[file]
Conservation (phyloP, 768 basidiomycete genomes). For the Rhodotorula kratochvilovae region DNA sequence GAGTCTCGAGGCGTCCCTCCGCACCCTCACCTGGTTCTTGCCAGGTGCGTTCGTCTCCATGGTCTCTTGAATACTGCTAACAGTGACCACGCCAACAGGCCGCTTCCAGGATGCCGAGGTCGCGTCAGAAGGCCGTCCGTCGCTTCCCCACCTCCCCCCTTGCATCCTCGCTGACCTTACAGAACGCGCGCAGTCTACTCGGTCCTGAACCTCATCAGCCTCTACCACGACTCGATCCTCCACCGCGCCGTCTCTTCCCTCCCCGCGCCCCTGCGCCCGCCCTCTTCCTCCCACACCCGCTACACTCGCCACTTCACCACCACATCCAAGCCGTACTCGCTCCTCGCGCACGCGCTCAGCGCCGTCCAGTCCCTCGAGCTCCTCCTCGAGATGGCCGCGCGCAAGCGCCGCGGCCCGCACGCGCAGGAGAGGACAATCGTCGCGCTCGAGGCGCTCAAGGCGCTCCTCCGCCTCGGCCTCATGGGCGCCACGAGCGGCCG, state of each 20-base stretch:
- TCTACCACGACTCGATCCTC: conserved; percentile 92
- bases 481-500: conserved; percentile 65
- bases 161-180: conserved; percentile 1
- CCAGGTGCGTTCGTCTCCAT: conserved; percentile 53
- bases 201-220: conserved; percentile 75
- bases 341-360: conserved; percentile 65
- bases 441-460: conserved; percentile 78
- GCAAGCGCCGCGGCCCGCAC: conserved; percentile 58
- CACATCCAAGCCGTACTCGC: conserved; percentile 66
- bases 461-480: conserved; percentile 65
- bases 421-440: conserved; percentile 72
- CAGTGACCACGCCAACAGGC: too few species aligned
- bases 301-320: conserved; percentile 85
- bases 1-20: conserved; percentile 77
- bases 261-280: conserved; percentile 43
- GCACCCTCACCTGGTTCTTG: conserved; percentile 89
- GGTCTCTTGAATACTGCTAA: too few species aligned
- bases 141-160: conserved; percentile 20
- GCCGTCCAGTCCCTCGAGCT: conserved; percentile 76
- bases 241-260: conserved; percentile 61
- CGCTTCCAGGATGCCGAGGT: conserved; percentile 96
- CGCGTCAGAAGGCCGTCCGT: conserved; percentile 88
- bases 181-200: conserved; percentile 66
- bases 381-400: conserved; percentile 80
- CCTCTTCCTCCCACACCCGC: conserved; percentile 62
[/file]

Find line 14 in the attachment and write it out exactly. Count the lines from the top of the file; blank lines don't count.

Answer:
- bases 301-320: conserved; percentile 85